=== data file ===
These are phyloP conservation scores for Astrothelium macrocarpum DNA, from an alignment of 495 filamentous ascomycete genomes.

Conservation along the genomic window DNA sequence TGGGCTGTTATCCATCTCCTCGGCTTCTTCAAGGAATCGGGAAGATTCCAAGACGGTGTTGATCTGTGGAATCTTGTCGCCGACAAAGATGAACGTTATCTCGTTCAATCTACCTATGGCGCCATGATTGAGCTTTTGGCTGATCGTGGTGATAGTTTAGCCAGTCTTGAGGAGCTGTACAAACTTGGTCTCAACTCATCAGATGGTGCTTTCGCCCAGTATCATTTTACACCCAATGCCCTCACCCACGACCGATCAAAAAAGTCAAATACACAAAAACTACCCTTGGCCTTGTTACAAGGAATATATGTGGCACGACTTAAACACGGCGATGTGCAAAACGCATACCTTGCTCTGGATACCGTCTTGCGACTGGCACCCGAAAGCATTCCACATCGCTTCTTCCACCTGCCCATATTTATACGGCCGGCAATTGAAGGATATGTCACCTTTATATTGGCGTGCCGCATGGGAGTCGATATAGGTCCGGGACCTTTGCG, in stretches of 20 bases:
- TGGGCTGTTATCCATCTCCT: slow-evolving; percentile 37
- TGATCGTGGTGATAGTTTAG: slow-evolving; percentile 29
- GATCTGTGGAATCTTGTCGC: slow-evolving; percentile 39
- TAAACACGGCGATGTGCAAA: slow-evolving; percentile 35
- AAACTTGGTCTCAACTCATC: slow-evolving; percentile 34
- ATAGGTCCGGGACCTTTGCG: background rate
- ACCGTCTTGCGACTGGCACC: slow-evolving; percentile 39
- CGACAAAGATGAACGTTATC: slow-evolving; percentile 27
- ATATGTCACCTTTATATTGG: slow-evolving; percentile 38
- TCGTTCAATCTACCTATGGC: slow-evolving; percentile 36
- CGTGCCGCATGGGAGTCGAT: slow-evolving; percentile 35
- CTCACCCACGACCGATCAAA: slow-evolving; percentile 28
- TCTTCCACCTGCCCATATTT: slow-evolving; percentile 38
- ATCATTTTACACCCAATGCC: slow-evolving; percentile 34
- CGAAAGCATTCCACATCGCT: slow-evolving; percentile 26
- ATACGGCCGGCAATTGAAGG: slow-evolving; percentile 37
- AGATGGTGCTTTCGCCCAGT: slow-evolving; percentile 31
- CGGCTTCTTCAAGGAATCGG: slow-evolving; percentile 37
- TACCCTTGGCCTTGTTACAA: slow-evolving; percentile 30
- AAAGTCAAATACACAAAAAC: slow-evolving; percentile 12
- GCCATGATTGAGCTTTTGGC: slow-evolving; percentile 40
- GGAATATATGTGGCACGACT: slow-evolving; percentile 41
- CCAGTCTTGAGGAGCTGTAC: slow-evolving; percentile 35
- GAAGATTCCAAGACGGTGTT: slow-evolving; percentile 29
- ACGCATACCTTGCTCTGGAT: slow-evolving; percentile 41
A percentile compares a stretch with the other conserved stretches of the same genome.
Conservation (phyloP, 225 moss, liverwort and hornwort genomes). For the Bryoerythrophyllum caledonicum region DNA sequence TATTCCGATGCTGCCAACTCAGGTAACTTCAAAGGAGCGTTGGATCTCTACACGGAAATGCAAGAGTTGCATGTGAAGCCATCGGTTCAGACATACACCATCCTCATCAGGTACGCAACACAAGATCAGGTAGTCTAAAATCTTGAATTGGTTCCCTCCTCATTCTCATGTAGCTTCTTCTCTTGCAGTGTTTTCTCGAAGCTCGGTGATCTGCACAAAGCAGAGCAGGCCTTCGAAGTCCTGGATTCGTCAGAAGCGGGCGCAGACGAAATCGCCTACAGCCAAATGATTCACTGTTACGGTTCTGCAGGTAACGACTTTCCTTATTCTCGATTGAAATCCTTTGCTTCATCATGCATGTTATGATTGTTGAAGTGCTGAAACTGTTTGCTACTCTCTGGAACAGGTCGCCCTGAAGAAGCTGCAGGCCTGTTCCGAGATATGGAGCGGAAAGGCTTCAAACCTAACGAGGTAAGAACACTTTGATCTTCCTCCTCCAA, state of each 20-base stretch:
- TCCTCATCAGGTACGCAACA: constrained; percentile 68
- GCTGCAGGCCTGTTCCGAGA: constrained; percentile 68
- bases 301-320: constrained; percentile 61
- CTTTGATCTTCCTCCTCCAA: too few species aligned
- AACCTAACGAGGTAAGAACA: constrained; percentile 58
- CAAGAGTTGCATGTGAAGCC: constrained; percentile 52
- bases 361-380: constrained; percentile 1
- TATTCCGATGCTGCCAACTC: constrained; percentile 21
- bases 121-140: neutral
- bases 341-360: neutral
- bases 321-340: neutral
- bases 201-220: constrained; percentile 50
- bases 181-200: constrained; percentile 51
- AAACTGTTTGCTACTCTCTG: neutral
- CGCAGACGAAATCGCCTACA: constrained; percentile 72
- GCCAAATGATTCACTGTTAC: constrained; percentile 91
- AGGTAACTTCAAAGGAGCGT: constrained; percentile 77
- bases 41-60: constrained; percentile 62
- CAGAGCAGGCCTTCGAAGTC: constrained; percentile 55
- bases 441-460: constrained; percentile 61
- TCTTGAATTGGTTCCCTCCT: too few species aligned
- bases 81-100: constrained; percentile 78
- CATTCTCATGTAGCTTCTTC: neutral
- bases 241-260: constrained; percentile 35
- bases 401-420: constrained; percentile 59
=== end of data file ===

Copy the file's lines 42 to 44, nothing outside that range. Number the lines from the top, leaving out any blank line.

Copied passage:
- bases 181-200: constrained; percentile 51
- AAACTGTTTGCTACTCTCTG: neutral
- CGCAGACGAAATCGCCTACA: constrained; percentile 72